1. I'm doing it for fun and learning, and I wanted to learn more about all the math and infrastuctural code that goes behind a full-fledged, modern 3D engine.
2. I did not want it to be based on proprietary technology, and I didn't quite like any of the free/open-source game engines out there. When you rely on proprietary technology, you're bound to be caught on technological roadblocks. Take Blitz3D, for example. The guys from BlitzResearch pretty much abandoned it. The result is that what once was a state-of-the-art 3d engine is now a piece of legacy code forever tied to DirectX 7.0 (which was released on 1999 and has no shader support) That means all the power of current GPUs can't be tapped, and that all the fancy effects can't be achieved (at least not easily/efficiently). All of the engine is based on open industry standards, which won't go away on a near future.
3. A Sonic the Hedgehog game is much more complicated than say, a first person shooter, (at least a simple one) and requires a lot of very specific architectural decisions. (take the collisions, for example) A pre-built solution wouldn't be able to provide that, or would require workarounds. "Generic"/All Purpose 3D engines usually try to be jack-of-all-trades, but end up being aces of none.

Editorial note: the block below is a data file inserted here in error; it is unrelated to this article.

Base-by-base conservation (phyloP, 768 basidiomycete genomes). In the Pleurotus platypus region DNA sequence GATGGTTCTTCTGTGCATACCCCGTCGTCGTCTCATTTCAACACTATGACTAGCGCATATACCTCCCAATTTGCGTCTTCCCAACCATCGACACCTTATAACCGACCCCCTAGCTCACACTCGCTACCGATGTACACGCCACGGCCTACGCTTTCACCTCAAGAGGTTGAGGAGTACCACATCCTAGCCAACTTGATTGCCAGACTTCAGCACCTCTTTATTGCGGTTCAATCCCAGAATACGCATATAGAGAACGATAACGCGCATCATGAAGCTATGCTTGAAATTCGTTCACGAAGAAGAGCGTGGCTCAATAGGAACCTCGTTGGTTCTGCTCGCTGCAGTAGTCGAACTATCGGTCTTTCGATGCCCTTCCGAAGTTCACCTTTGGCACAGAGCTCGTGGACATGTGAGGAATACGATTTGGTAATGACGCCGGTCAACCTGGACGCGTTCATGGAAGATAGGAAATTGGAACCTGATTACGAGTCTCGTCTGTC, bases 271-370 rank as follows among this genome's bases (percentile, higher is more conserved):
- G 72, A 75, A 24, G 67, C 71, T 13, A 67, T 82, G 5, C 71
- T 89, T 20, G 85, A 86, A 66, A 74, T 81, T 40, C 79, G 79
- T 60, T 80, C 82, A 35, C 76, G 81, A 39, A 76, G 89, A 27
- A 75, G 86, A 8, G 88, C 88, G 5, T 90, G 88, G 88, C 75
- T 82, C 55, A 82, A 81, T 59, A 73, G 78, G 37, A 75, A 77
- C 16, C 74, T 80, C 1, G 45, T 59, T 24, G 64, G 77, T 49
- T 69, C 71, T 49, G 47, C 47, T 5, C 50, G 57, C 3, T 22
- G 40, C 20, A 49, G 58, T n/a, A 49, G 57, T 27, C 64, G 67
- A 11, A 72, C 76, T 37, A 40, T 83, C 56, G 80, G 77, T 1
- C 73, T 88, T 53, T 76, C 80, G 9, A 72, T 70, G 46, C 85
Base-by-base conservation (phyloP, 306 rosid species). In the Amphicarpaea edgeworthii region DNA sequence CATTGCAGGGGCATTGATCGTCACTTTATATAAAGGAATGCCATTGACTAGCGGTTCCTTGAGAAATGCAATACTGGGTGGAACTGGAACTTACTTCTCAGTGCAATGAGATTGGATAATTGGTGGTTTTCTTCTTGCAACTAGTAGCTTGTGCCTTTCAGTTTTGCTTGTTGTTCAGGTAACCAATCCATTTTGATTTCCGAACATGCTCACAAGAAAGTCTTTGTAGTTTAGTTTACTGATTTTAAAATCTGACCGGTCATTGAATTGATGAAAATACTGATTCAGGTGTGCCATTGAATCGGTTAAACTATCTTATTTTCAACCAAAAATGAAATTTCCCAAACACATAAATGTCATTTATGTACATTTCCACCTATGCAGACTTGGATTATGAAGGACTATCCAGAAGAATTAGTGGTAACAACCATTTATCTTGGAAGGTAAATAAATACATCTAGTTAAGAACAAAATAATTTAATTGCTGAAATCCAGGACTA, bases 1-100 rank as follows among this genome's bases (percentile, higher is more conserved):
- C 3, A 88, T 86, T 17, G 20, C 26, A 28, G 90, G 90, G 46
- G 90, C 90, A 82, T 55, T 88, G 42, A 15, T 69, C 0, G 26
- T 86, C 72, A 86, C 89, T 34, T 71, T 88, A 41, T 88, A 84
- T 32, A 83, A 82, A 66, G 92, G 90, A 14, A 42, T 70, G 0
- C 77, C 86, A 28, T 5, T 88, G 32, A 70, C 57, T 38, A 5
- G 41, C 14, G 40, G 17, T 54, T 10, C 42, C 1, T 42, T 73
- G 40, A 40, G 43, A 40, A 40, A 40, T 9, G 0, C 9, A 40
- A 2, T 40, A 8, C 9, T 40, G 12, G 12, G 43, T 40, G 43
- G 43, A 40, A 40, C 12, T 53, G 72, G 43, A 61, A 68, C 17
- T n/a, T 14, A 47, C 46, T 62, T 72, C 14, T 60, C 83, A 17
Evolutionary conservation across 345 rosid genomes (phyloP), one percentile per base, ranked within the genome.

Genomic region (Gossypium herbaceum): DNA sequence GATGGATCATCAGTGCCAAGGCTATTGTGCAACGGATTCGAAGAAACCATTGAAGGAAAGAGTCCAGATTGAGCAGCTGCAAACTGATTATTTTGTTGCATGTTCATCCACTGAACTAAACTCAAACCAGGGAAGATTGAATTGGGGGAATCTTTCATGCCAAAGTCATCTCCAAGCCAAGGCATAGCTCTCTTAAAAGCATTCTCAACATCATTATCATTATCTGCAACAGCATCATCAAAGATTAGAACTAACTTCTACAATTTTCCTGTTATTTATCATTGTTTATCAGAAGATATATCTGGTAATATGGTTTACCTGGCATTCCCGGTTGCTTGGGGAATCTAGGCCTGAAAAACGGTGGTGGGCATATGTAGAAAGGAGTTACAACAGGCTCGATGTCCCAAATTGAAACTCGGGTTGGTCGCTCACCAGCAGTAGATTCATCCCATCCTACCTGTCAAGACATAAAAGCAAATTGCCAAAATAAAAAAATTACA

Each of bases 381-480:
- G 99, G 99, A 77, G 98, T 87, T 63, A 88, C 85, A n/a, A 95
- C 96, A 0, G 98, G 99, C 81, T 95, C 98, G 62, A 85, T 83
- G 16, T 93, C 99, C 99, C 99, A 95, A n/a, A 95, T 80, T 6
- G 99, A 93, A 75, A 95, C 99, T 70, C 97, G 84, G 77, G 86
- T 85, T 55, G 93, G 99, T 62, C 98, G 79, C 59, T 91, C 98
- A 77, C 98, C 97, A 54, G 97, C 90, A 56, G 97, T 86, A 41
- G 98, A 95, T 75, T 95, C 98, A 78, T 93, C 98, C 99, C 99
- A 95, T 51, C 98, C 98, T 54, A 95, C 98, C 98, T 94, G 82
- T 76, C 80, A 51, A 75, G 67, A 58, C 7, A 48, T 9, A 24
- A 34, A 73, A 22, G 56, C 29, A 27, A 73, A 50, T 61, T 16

4. I'm a Mac user, and I am usually saddened by the lack of Mac support when it comes to (fan) games and game engines. I think the Linux folks should also agree with me. With a completely custom engine, I can address this, by making it cross platform.
5. With a custom 3D engine, I am only limited by what I can code on my free time. I don't have to pay for some extra component or wait until something is implemented for me. I can go and implement it myself, as I need it.
6. There's also another reason for me to code it from the ground up, which I'm going to reveal later. (It's worth the wait.)
Here's the engine's current feature set:
- Cross-platform, OpenGL based. Runs on Mac OS X, Linux and Windows out-of-the-box. Getting it to run on something else shouldn't be hard, provided the right libraries are available. A Direct3D backend for the ~60% or so of Windows users who don't have OpenGL drivers isn't entirely unlikely in the near future;